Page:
BOOKS AND ARTS MARCH 28, 2008
March brought the end of MSNBC’s “Tucker,” the low-rated but spirited and quirky roundtable news show hosted by the once-bow-tied Tucker Carlson. I was awfully sad to see it leave the airwaves (full disclosure: I appeared on the program several times); it was a fun show that addressed the topics of the day without devolving into Lou Dobbesian agendas, Chris Matthews-like scream fests, Bill O’Reilly smears, or Wolf Blitzer droning snoozers. But I didn’t get mad about the end of Carlson’s show--cable television is, after all, a fickle mistress--until I saw its replacement: “Race for the White House,” hosted by President Bush’s favorite sparring partner himself, David “Stretch” Gregory.
After cutting his teeth on the O.J. Simpson circuit, Gregory began his White House press corps duties with the kind of gusto and drama rarely seen in the stuffy halls of power. Zachary Roth depicted a classic Gregory “hissy fit” in an otherwise flattering profile in this magazine last year in which Gregory famously called White House Press Secretary Scott McClellan a “jerk.” But Gregory has also initiated shouting matches in almost every exchange he had with White House Press Secretary Tony Snow and generally allowed histrionics to set the tone for his coverage. Despite his often piercing and on-point questions, this behavior has cemented David Gregory as a liberal-media-conspiracy incarnate in the eyes of conservatives and a kind of tough-questioning hero to many on the anti-Bush left. The conservative Accuracy In Media even started a letter-writing campaign aimed at shunning Gregory. But no matter your view--and no matter Gregory’s personal political beliefs--the decision to use the journalistic lightning rod further distances MSNBC from the cause of good political analysis.
It’s not hard to see the statement MSNBC is making: The frisky, Bush-tormenting Gregory is just the man to confirm the worst fears of conservatives everywhere and shore up any liberal bona fides Carlson may have cost the station. With flashy graphics à la Fox, sound bites spewed at an unnerving pace, and a dizzying constellation of floating heads orbiting Gregory’s own pate, the program looks more like an intergalactic “Nancy Grace” than the almost old-fashioned style of sitting down at a table with Carlson. Instead of the “Tucker” show’s use of analysts of every political stripe from every publication, think tank, or cause in Washington, “Race for the White House” relies on a stable of MSNBC regulars to regurgitate the opinions they have been expressing all day on other MSNBC shows. It’s a misuse of Gregory’s talents as well, which are better-suited to hard-hitting interviews than the crushing personality overload of “Race for the White House.” (Plus there’s this incredibly bizarre and somehow terrifying shot of the White House that is always hovering behind Gregory and drenched in Kool-Aid red; it’s like the Amityville White House.) Punditry: 1. Good discussion: 0.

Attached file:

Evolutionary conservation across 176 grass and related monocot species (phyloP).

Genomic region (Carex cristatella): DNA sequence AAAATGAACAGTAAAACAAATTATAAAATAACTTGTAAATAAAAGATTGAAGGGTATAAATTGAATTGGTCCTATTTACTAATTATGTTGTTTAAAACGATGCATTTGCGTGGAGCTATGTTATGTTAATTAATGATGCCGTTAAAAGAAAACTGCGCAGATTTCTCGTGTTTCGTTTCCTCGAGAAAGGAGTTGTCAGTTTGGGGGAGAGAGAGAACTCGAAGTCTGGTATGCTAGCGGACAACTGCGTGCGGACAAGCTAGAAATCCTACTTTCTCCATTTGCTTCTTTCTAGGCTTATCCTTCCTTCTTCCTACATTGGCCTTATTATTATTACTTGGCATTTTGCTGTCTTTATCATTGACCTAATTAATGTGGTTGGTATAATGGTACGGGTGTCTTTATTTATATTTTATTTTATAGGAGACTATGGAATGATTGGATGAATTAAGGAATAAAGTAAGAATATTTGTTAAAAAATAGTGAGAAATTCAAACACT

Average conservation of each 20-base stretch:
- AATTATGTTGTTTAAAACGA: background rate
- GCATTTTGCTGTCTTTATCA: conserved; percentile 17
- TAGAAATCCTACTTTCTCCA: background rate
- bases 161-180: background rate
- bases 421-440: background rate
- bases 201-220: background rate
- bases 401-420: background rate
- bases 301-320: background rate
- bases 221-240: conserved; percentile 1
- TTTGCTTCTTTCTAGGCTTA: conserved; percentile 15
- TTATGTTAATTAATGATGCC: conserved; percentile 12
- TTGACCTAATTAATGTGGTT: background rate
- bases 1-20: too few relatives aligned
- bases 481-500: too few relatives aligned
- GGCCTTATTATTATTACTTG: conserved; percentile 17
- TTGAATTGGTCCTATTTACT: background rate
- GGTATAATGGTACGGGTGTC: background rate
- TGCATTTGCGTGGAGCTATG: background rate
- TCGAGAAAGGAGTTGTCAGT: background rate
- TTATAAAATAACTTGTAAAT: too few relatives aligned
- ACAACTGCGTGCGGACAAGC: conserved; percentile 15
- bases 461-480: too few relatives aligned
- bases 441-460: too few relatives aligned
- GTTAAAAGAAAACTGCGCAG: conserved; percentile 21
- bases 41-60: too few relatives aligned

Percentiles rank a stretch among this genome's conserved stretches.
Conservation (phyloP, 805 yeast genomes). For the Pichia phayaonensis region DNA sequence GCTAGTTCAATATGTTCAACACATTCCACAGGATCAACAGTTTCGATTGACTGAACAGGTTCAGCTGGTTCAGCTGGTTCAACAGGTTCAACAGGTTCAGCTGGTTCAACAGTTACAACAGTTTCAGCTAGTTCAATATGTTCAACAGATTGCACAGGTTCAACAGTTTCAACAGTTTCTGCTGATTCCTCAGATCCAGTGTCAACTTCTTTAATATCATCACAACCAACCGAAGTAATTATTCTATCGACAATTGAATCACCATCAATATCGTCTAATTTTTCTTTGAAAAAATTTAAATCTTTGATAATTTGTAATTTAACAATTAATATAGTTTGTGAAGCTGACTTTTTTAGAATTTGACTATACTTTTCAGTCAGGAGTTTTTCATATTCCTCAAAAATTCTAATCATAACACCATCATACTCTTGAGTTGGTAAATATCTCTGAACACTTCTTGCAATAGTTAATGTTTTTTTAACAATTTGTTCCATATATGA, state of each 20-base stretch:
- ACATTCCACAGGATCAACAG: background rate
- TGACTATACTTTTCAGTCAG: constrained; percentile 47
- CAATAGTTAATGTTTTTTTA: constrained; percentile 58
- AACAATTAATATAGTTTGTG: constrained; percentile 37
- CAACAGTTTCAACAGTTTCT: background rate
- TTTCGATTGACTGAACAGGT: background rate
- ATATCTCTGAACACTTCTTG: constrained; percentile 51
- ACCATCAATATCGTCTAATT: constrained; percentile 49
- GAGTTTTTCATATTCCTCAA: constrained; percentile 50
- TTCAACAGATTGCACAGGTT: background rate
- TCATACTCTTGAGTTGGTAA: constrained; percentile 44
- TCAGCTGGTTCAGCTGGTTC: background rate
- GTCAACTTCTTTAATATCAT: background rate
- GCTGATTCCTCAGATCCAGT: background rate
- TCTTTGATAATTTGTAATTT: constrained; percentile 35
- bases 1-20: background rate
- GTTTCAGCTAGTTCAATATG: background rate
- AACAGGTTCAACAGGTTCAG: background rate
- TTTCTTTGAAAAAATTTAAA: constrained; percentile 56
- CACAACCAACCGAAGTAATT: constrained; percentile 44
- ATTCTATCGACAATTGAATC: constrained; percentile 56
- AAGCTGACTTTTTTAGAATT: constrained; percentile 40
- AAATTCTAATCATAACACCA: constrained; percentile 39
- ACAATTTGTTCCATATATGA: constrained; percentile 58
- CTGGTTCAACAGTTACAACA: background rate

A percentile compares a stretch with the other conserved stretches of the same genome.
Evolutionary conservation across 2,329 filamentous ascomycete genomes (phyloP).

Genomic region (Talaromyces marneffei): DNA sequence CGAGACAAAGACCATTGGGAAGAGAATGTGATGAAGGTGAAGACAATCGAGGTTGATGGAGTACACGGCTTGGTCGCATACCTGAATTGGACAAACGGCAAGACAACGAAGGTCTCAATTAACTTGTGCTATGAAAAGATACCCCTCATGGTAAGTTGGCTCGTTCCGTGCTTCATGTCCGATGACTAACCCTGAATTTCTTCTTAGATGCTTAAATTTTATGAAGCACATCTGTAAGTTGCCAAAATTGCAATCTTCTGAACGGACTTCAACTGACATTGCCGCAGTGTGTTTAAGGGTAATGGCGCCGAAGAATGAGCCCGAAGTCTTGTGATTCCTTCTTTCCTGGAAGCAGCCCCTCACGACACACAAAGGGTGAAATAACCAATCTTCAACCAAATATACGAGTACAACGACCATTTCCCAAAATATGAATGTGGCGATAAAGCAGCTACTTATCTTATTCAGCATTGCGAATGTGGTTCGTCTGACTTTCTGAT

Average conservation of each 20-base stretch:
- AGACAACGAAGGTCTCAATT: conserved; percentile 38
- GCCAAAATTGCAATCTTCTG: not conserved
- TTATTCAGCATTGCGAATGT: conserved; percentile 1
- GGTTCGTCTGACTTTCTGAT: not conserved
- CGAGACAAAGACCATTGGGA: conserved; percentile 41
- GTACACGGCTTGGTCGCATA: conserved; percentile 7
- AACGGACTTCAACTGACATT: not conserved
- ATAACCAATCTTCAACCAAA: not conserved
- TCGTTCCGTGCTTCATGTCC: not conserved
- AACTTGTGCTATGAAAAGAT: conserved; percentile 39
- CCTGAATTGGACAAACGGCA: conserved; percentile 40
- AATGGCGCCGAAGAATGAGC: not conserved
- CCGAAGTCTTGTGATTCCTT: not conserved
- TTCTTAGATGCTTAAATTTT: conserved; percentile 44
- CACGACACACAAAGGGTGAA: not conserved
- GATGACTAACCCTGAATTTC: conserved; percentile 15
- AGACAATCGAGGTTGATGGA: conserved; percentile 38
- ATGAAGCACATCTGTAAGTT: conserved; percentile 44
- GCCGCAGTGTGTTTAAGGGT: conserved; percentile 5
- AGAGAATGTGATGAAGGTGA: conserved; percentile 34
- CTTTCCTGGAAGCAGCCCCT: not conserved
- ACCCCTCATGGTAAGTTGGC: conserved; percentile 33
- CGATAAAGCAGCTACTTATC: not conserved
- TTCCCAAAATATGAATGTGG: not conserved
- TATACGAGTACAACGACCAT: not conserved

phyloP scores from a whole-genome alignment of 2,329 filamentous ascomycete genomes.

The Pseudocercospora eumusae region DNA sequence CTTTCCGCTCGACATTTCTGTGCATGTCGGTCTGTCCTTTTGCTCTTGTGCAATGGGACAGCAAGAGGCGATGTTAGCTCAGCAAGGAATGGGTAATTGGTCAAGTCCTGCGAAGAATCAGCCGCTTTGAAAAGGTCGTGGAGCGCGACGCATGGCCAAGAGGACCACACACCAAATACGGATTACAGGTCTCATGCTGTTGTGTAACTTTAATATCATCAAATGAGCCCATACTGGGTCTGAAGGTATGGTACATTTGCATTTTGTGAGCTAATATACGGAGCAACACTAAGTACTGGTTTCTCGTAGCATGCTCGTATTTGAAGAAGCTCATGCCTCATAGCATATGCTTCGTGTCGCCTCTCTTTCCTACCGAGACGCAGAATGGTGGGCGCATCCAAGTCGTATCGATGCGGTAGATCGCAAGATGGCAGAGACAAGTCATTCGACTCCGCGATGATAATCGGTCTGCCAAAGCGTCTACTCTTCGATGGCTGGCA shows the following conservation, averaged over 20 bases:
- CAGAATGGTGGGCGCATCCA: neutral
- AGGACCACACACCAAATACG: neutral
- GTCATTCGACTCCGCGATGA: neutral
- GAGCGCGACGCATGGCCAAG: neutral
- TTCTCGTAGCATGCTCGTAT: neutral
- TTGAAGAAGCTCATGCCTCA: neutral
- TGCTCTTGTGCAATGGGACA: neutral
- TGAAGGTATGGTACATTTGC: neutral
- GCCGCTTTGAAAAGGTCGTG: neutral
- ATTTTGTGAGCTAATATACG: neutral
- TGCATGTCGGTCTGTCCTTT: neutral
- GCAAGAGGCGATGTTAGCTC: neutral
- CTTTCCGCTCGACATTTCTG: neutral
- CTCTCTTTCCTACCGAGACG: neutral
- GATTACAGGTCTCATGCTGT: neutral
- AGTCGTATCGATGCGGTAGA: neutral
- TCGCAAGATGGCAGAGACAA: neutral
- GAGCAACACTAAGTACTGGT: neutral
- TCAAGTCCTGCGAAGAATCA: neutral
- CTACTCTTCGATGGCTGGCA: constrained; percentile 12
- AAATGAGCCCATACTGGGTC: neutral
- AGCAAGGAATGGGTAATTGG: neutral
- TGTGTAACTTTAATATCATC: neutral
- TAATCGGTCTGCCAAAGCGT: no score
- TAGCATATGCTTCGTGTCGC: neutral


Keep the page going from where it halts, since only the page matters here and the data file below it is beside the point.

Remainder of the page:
Whatever bad memories you may have of Tucker Carlson’s “Crossfire” days, the most recent iteration of his show on MSNBC allowed him to return to expressing the kind of nuanced insight that first got him noticed as a young conservative writer. Carlson has certainly inflamed his share of liberals (among other things, he called the NAACP “a sad joke that should be shut down” and called Bill Clinton a “sanctimonious jerk”), but then he’s not exactly reliably conservative, either. In the olio of dependably left- or right-wing voices on cable television, Carlson went his own way--and it’s too bad the audience didn’t go there with him. He retracted his initial support for the Iraq war, believes gay marriage is good because the institution of marriage is good, is pro-life, anti-death penalty, and won’t abide any discussion of the sexual peccadilloes of politicians no matter what their side of the aisle. In the Obama parlance of our times, Carlson was “post-partisan.” It made him an excellent choice to exchange blows with opinion leaders on the topics of the day. Of course, this is also exactly why the iconoclastic Carlson doesn’t fit into MSNBC’s left-wing makeover.
Part of the reason the Fox News Channel is so thoroughly ire-inducing is that, under the guise of “fair and balanced,” the channel is nothing but a shill for conservative ideology. There are virtually no reported pieces, just mercilessly anti-intellectual punditry. Whatever one’s problems with CNN, it at least maintains a true interest in pursuing stories around the world as a journalistic enterprise--yes, with a full heaping of punditry and analysis to boot. But MSNBC is sticking to the Fox mold of cable news, matching their conservative punditry with its liberal punditry. “Race for the White House” is a lamentable thrust toward that end, a seizure of a show with little in the way of smarts featuring David Gregory, a good reporter but also an anti-Bush symbol to replace the sole conservative on the MSNBC roster. Which is a shame--for journalists, for liberals, and most of all for an audience terrified by a looming giant red White House.
Sacha Zimmerman is Special Projects Online Manager for The New Republic.
By Sacha Zimmerman